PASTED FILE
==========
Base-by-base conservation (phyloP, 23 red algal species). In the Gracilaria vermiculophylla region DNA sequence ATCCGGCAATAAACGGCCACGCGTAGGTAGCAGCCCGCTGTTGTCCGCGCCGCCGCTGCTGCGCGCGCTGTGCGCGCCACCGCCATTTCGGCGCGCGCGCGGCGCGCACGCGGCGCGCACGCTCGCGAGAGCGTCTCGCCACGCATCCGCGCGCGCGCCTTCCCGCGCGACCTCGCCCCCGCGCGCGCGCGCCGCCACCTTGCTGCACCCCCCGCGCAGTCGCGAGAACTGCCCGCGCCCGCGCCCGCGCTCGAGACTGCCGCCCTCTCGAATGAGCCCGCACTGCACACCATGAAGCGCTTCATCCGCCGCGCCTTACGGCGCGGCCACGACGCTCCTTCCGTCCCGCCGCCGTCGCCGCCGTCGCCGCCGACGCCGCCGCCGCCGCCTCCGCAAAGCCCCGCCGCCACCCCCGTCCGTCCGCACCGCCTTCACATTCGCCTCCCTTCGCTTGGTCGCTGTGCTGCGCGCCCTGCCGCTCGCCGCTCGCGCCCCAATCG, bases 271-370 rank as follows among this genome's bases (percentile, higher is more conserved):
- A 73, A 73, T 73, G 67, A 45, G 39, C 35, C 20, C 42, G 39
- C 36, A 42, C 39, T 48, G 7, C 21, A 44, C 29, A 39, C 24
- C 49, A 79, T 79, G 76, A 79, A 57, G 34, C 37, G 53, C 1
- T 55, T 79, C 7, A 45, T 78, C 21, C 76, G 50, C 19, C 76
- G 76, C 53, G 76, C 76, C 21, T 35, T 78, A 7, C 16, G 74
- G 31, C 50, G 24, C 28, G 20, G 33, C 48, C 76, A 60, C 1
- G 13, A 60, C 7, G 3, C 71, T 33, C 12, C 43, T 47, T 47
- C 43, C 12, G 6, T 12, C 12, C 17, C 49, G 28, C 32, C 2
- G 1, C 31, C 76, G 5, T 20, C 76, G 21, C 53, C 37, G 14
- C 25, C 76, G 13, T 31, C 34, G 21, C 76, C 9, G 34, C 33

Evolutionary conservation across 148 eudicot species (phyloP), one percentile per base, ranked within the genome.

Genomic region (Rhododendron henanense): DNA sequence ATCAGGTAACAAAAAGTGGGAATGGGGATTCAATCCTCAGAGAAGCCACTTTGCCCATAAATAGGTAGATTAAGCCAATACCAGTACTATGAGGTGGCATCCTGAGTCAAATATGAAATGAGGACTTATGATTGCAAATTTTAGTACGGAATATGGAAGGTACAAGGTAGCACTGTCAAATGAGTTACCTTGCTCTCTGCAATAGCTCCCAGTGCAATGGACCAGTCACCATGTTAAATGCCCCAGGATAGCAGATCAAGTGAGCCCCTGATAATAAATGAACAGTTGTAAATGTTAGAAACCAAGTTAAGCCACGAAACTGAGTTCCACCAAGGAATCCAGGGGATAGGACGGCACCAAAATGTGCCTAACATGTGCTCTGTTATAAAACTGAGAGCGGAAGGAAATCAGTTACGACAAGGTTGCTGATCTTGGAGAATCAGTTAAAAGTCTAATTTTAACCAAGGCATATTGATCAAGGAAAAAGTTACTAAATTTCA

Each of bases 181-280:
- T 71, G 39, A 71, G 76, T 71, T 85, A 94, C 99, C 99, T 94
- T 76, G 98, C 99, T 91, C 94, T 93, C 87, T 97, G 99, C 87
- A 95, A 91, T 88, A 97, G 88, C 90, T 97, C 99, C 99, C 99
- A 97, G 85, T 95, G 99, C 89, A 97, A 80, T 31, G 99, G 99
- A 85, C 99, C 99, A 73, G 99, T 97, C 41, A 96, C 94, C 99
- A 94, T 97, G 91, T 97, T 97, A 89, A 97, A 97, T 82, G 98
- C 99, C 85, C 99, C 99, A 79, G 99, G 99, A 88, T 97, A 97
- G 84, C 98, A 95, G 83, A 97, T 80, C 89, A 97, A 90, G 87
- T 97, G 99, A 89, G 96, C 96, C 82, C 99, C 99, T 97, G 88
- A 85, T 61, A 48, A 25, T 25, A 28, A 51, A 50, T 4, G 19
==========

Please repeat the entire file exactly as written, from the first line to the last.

Base-by-base conservation (phyloP, 23 red algal species). In the Gracilaria vermiculophylla region DNA sequence ATCCGGCAATAAACGGCCACGCGTAGGTAGCAGCCCGCTGTTGTCCGCGCCGCCGCTGCTGCGCGCGCTGTGCGCGCCACCGCCATTTCGGCGCGCGCGCGGCGCGCACGCGGCGCGCACGCTCGCGAGAGCGTCTCGCCACGCATCCGCGCGCGCGCCTTCCCGCGCGACCTCGCCCCCGCGCGCGCGCGCCGCCACCTTGCTGCACCCCCCGCGCAGTCGCGAGAACTGCCCGCGCCCGCGCCCGCGCTCGAGACTGCCGCCCTCTCGAATGAGCCCGCACTGCACACCATGAAGCGCTTCATCCGCCGCGCCTTACGGCGCGGCCACGACGCTCCTTCCGTCCCGCCGCCGTCGCCGCCGTCGCCGCCGACGCCGCCGCCGCCGCCTCCGCAAAGCCCCGCCGCCACCCCCGTCCGTCCGCACCGCCTTCACATTCGCCTCCCTTCGCTTGGTCGCTGTGCTGCGCGCCCTGCCGCTCGCCGCTCGCGCCCCAATCG, bases 271-370 rank as follows among this genome's bases (percentile, higher is more conserved):
- A 73, A 73, T 73, G 67, A 45, G 39, C 35, C 20, C 42, G 39
- C 36, A 42, C 39, T 48, G 7, C 21, A 44, C 29, A 39, C 24
- C 49, A 79, T 79, G 76, A 79, A 57, G 34, C 37, G 53, C 1
- T 55, T 79, C 7, A 45, T 78, C 21, C 76, G 50, C 19, C 76
- G 76, C 53, G 76, C 76, C 21, T 35, T 78, A 7, C 16, G 74
- G 31, C 50, G 24, C 28, G 20, G 33, C 48, C 76, A 60, C 1
- G 13, A 60, C 7, G 3, C 71, T 33, C 12, C 43, T 47, T 47
- C 43, C 12, G 6, T 12, C 12, C 17, C 49, G 28, C 32, C 2
- G 1, C 31, C 76, G 5, T 20, C 76, G 21, C 53, C 37, G 14
- C 25, C 76, G 13, T 31, C 34, G 21, C 76, C 9, G 34, C 33

Evolutionary conservation across 148 eudicot species (phyloP), one percentile per base, ranked within the genome.

Genomic region (Rhododendron henanense): DNA sequence ATCAGGTAACAAAAAGTGGGAATGGGGATTCAATCCTCAGAGAAGCCACTTTGCCCATAAATAGGTAGATTAAGCCAATACCAGTACTATGAGGTGGCATCCTGAGTCAAATATGAAATGAGGACTTATGATTGCAAATTTTAGTACGGAATATGGAAGGTACAAGGTAGCACTGTCAAATGAGTTACCTTGCTCTCTGCAATAGCTCCCAGTGCAATGGACCAGTCACCATGTTAAATGCCCCAGGATAGCAGATCAAGTGAGCCCCTGATAATAAATGAACAGTTGTAAATGTTAGAAACCAAGTTAAGCCACGAAACTGAGTTCCACCAAGGAATCCAGGGGATAGGACGGCACCAAAATGTGCCTAACATGTGCTCTGTTATAAAACTGAGAGCGGAAGGAAATCAGTTACGACAAGGTTGCTGATCTTGGAGAATCAGTTAAAAGTCTAATTTTAACCAAGGCATATTGATCAAGGAAAAAGTTACTAAATTTCA

Each of bases 181-280:
- T 71, G 39, A 71, G 76, T 71, T 85, A 94, C 99, C 99, T 94
- T 76, G 98, C 99, T 91, C 94, T 93, C 87, T 97, G 99, C 87
- A 95, A 91, T 88, A 97, G 88, C 90, T 97, C 99, C 99, C 99
- A 97, G 85, T 95, G 99, C 89, A 97, A 80, T 31, G 99, G 99
- A 85, C 99, C 99, A 73, G 99, T 97, C 41, A 96, C 94, C 99
- A 94, T 97, G 91, T 97, T 97, A 89, A 97, A 97, T 82, G 98
- C 99, C 85, C 99, C 99, A 79, G 99, G 99, A 88, T 97, A 97
- G 84, C 98, A 95, G 83, A 97, T 80, C 89, A 97, A 90, G 87
- T 97, G 99, A 89, G 96, C 96, C 82, C 99, C 99, T 97, G 88
- A 85, T 61, A 48, A 25, T 25, A 28, A 51, A 50, T 4, G 19